Google Glass has been a very cool tool to use over the last couple of months. From conferences to classrooms to even guest lectures – it has provided a great opportunity for me to showcase and share with others what it is like with Glass.
One of the things I have tried to do as a Google Glass Explorer is not only look at how it can be used in the classroom and in research, but how it can be applied strategically for organizations and brands. Naturally, there are many brands in Louisville to choose from, but the first one I was able to share Google Glass with was UofL Athletics.
How did this come about? One of the things that has been great about being at UofL has been the partnership between athletics and academics when it comes to social media. We have a group dedicated to talking about social media and its new trends on a regular basis. This was how I first met Nick Stover, who is the Director of Social Media for UofL Athletics.
Rewind a few months ago – I announced in July that I was getting a pair of Google Glasses on social media, and the first person to ask me how I got to be part of the program was Nick. Realizing that 1) Google Glass was a relatively new tool to be used and is being tested out and 2) we are still not aware of when it will be available to the public – it presented a unique opportunity that was both strategic and innovative.
What if we were able to use Google Glass in and outside the classroom? Several professors have been innovative with their uses of Google Glass in the classroom (like William Ward – he’s done some amazing things with it in his class!), but there never seemed to be a partnership where you truly saw a shared experience beyond the classroom.
It’s one thing to brainstorm how we can use Google Glass in the classroom – but it is another to actually implement and use it strategically. So, this is what we did at UofL. We knew that this would separate the athletic experience from other competing university programs in a big way – and also provided a unique view of the point of view and story of UofL as a team, university, and environment.
After showing Nick the basics on how to operate and use Google Glass, I was able to set him up with the Guest feature (where he would be able to take videos and pictures, but not look at my specific Google Glass account) and have him take videos and pictures of what it was like at the recent UofL v. UCF football game (which was our homecoming).
What Google Glass has done in the case of UofL Athletics is provide a unique point of view of what it is like to experience a UofL Football game – what it is like to walk in the traditional Cardinal March with the players and coaches and what is feels like to be on the sidelines of a packed football stadium full of UofL fans. You got to see our QB Teddy Bridgewater interact with fans and see the homecoming ceremony from the sidelines. It felt like you were right there in the game – which is one of the great things Google Glass does – it’s quite the personalized experience to share your point of view with others.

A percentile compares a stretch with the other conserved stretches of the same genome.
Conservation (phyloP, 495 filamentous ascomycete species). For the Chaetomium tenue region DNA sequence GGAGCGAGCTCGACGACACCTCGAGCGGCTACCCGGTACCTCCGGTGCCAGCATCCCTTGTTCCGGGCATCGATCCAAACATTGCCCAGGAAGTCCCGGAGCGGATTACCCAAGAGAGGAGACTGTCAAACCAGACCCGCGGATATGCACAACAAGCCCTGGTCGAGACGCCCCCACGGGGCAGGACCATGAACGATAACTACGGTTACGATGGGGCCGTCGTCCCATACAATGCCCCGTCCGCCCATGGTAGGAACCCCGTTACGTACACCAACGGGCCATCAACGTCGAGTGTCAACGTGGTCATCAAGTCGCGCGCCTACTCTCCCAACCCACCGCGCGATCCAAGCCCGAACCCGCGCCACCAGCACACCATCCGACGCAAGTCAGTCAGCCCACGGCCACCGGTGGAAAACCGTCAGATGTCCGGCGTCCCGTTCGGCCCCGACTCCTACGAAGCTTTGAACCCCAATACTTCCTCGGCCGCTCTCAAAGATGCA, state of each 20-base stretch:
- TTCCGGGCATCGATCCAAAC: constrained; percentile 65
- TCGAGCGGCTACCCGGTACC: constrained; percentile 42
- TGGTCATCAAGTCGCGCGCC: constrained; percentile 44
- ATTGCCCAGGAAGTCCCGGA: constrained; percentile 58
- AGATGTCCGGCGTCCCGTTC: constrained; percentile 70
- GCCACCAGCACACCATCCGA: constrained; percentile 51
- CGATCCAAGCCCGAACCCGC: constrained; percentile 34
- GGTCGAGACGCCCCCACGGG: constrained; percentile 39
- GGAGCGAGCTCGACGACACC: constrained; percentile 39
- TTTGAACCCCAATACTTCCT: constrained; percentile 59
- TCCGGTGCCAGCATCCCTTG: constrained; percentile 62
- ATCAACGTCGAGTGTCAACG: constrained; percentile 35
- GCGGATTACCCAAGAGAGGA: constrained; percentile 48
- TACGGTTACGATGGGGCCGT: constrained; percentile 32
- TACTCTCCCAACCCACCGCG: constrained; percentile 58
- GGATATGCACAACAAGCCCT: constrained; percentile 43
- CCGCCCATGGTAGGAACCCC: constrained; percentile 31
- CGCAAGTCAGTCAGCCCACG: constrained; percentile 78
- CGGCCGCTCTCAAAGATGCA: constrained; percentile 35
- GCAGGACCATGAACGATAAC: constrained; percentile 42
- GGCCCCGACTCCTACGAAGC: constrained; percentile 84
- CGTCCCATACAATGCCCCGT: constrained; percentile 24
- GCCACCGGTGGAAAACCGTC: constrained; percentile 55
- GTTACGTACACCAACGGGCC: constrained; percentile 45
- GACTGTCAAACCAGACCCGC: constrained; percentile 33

So, as a professor and Google Glass explorer, what did it teach me? There were several things that it taught me about this experience:
- Technology is great to brainstorm, but you really have to apply it and test it out to see how it works. I viewed this as an opportunity to bring Google Glass to the classroom of life for the first time – which was both exciting and made me nervous to tell you the truth. You never know what others may think of the technology and how it could be used, but this showed it was a great experience for everyone.
- Field research (which this can be categorized as being) is crucial when it comes to emerging technology: You have to expand the horizon on how this can be used. Look at where social media is today – it’s not just in the classroom, but it is everywhere! We have to have this same philosophy when it comes to tools like Google Glass.
- Training and education is essential. You have to spend the time going over the basic functions, what you can do with the technology.
- Empower audiences with these shared experiences: One of the stereotypes happening with Google Glass Explorers is the fax they are being called “Glass*****” because they don’t allow anyone to test out Glass. I didn’t want to be one of these explorers, but I felt it was necessary to allow certain people to test this out for themselves to share these experiences. With this, I think it has empowered the UofL Athletics department with their audiences because of this unique viewpoint and sharing this with all audiences (fans, students, players, media, etc). So, it was definitely a win-win situation for all involved.
- Always have Plan B. If the battery is dead – what do you do? How do you delete pictures and transfer them? These are all things that need to be covered before an event, which we did.
- Trust is absolutely key. You have to make sure you go over the protocols for the tools and this is again where training comes into play.
Overall, it was fun to see Google Glass being used to share the stories, experiences, and point of view of UofL Athletics. I am sure that we are going to see more sports teams around the nation implement this new tool to showcase their teams, players, coaches, and fans – but it was fun to see it first being done here at the University of Louisville.
Hope you all are having a great day!